ROCKLAND — Chief Deputy F. Thomas Russell advised the County Commissioners Tuesday of a new policy regarding the operation of police vehicles that has been adopted by the Knox County Sheriff’s Department.
Commissioners had asked for a review on the operation of vehicles after receiving complaints of speeding cruisers.
Commissioner A. Mason Johnson related a personal observation at Kaler’s Corner, where he said he saw a cruiser skid around the corner, narrowly missing another vehicle. Johnson said he learned later that the officer was responding to a report of a drowning at Port Clyde 12 miles away.
Johnson said he could appreciate the feelings of the officer in wanting to get to the scene, but the fact was that by the time he arrived the person already would have been pulled out by someone else or would have drowned. Taking a chance on injuring someone else by such driving was not called for, Johnson said.
Russell agreed. He said that young officers sometimes got caught up in the emotion of the incident and had to be reminded of safe operation procedures. He said that any officer who violated county policy would be subject to disciplinary action.
Russell said a new policy regarding vehicle operation, including high-speed chases, that was modeled after a policy adopted by the Maine Police of Chief’s Association, had been put in place for Knox County. Included in the general rules of procedure was a requirement that officers would not drive more than 20 miles an hour above the speed limit, except in the cases of pursuit.
“Recognizing that protection of human life is paramount, the responding officer must remember that his objective is to get to the location of the occurrence as soon as possible, safely, without danger to himself or to others,” the policy stated.
Russell said that he appreciated being advised of complaints, and if there were further complaints he wanted to hear about them.
Commissioners also accepted the resignation of one deputy, and approved the promotion of a correction’s officer to fill the vacancy. Deputy Darren Hooper’s resignation was accepted, and Corrections Sgt. James Moore was reassigned to the patrol division. Jail Administrator Raymond Voyer said he had a list of candidates from which to fill the vacancy in corrections.
Commissioners approved an increase for boarding prisoners from other jurisdictions. The county was charging $55 a day to board women, and $45 for men. The new rate, to be effective Aug. 1, will be $55 across the board. Some other counties have increased rates to as high as $65 a day.
Commissioners signed a contract with People’s Heritage Bank to provide loans of $4.9 million for the new county jail at 4.7 percent interest. Commissioner Arthur Sprowl also requested that jail consultant Rod Miller be contacted in an attempt to gain $1.6 million reimbursement from the Department of Corrections.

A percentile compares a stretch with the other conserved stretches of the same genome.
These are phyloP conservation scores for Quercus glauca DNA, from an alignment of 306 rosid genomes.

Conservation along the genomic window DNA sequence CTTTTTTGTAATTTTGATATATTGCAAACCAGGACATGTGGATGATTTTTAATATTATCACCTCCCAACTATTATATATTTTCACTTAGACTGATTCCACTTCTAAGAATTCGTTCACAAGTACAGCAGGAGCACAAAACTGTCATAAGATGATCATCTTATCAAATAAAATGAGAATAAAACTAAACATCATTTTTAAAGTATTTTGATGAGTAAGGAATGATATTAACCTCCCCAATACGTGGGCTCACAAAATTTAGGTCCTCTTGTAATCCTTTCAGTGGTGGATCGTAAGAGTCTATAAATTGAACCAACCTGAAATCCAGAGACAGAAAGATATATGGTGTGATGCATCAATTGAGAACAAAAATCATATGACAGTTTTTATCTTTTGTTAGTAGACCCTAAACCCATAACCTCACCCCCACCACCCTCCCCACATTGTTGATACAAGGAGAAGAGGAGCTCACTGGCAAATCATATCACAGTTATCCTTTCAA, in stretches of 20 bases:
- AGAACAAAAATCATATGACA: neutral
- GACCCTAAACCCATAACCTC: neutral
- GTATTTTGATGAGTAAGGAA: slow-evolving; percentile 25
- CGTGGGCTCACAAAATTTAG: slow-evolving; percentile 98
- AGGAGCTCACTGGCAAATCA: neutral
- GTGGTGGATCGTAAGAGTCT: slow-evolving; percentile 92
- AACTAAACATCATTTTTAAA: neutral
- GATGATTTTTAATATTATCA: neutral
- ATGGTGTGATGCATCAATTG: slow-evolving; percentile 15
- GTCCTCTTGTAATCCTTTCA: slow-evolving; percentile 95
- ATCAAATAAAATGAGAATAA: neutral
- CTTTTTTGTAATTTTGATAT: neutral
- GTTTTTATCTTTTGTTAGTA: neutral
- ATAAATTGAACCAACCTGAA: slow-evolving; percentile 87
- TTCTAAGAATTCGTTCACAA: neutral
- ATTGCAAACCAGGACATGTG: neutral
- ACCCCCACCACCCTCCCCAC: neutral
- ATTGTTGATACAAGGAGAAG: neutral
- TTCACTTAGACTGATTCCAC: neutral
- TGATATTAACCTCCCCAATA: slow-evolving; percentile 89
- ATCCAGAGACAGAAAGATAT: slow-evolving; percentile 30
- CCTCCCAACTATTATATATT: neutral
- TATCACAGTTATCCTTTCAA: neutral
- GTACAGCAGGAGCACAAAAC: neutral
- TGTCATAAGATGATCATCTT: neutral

The county had expected the money to defray the cost of adding 16 $100,000 beds to the new facility to accommodate state prisoners. DOC had advised the county that as the new jail was not expected to be ready until 1994, payment would not be made until that time.
Sprowl said that the county had been given assurances the money would be available at the start of construction to assist the county. Voyer commented that DOC was “passing its fiscal problems along to us. I don’t know what we can do about it.”
During discussion of the county airport, commissioners tabled approval of a $502,000 paving contract with Marriner’s Inc. after Johnson complained that many other local contractors had been unaware of the job. He also complained that the commissioner’s office had been ignored in the process and been unaware the project had gone out to bid.
Although the contract was advertised in area newspapers, Johnson said that local contractors should have been directly contacted and made aware of the project. The Marriner’s bid was the only one received.
Sprowl pointed out that county had legally advertised the work, and that if a procedure of directly contacting contractors was started, it would open up the county for criticism should someone be missed. He also pointed out that when the county approved its $25,000 match for the government-funded project, it gave Airport Manager James Danforth permission to go ahead and award a contract to the low bidder.
The matter was tabled because of the absence of both Danforth, who was out on personal leave, and Commissioner Gene Kenniston, who was unable to attend.
Commissioners gave Penobscot Air Service permission to sell fuel at the airport on a temporary basis. Sprowl said that the county had been advised by the Federal Aviation Administration that to comply with its grant applications, fuel must be made available at all times at the airport. PAS had advised the county that a verbal agreement had been worked out with Downeast Airlines, the prime fuel dealer at the facility, to be allowed to sell fuel.
Sprowl said he was concerned that PAS did not meet minimum standards set by the county for selling fuel. He asked the permission be temporary until minimum standards were met, or changed by the county.